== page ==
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Archive for Ellen Cobb-Friesen
Combined sewers are a legacy from early development in the City of Winnipeg, discharging land drainage and sewage to the rivers. They were the standard design practice prior to sewage treatment plants being built. Now dry weather sewage is collected from the combined sewer system and treated, however, overflows to the rivers do occur during rapid snow melt and heavy rain storms.
In order to control and reduce Combined Sewer Overflows (CSO) in Winnipeg, the Province of Manitoba issued the City of Winnipeg Environment Act (EA) Licence No. 3042 on September 4, 2013. This presentation will focus on the CSO Master Plan for the City of Winnipeg and how the new CSO EA Licence will change the way combined sewer districts are operated and redeveloped in the future.
Guest Speaker: Duane Griffin P.Eng., Branch Head, Wastewater Planning and Project Delivery, City of Winnipeg.
Date and Time: September 26, 2017 @ Noon
Location: Holiday Inn South – 1330 Pembina Hwy.
Final deadline for registration – Thursday, September 21, 2017.
Non-Members Register here
Members Register here
Pork and Pollution, from Land to Lake. Organic solutions for a sustainable future. A panel on current hog production in Manitoba…its impacts & more resilient Ag alternatives will take place this Thursday, September 21, 2017 at 7:00 p.m. in Eckhardt Gramatee Hall, University of Winnipeg. Click here for a link to the facebook page for this event.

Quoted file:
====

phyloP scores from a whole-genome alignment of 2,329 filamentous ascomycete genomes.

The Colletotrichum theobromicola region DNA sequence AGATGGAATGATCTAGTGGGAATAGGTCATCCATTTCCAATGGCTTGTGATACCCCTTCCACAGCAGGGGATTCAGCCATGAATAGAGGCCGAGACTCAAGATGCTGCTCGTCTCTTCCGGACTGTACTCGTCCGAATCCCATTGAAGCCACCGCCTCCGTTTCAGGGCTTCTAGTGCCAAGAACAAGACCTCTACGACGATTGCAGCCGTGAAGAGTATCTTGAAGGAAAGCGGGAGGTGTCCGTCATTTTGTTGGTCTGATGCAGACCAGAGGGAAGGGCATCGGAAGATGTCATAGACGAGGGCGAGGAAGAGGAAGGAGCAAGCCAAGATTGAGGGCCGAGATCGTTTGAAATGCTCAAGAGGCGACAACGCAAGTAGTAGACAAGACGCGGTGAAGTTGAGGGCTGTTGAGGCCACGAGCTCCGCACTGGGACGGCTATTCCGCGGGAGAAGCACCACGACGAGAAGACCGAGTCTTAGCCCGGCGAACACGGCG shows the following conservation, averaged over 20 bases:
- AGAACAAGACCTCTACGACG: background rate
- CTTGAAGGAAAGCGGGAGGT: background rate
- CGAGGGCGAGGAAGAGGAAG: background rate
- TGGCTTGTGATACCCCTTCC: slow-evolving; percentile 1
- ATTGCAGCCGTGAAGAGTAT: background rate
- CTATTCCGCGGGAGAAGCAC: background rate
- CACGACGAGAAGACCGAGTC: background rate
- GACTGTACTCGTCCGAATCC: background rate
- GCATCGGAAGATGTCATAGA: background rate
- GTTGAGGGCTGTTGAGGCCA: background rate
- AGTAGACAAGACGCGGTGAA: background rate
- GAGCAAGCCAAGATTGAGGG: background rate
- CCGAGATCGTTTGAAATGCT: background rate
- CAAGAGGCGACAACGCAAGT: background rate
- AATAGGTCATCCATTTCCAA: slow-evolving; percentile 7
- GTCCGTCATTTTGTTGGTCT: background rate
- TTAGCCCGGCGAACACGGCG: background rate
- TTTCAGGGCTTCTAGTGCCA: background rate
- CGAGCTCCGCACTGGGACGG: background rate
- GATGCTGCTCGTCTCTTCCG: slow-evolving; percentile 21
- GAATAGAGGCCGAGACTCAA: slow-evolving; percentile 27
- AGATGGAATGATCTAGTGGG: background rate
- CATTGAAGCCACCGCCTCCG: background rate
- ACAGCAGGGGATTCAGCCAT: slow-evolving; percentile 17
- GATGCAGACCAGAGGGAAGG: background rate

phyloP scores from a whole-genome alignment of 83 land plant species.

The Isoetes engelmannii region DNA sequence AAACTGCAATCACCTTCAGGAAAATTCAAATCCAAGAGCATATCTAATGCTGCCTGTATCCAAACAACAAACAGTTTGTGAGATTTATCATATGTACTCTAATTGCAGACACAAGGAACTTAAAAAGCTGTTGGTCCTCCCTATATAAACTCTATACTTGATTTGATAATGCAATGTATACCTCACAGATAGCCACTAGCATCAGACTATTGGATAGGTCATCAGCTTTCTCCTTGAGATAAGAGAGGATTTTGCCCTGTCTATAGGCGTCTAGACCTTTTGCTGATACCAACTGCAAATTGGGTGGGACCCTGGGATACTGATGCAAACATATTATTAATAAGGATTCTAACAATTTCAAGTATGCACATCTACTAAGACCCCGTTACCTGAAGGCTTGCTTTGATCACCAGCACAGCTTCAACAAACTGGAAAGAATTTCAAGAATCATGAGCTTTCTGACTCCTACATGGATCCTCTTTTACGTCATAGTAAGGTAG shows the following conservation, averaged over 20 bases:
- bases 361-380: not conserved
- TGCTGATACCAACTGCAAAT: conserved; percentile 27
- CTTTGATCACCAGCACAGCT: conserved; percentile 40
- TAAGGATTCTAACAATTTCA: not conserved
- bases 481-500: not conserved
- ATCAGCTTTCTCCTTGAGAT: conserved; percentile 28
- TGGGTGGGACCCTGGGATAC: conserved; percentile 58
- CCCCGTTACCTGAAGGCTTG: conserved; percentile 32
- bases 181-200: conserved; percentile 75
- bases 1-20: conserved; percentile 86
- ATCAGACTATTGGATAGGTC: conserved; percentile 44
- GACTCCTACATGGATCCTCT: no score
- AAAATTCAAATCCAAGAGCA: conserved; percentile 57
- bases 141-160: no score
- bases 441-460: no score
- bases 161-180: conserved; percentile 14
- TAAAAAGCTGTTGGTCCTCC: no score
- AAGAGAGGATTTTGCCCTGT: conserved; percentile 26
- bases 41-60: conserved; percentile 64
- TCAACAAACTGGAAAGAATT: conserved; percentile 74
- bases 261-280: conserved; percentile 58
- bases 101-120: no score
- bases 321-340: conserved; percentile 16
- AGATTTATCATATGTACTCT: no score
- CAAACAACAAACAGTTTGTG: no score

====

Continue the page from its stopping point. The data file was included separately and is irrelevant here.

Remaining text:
Aug. 28, Steinbach Online:
The District Manager of the Seine/Rat River Conservation District is expecting issues like localized flooding to get a lot more attention through a consultation process announced last week by the Manitoba Government. The province wants input on practices like water retention and wetland restoration that involve giving farmers incentives to make environmental improvements.
Jodi Goerzen says there has been a long history in our region of draining land to make it productive for agriculture. But she adds this has led to a lot of localized flooding year after year. Goerzen hopes the consultation will lead to a new way of doing things.
“Rather than drain, thinking about; How can I look at alternatives to drainage? How can I do something sustainable, maybe hold some of that water back? And, what are options? Maybe there’s a payment for this, maybe there’s a program for this, maybe there’s something in the conservation district that we can look through and look for some alternative options to show people that there are really great alternatives that benefit both the landowner and the community.” Read more.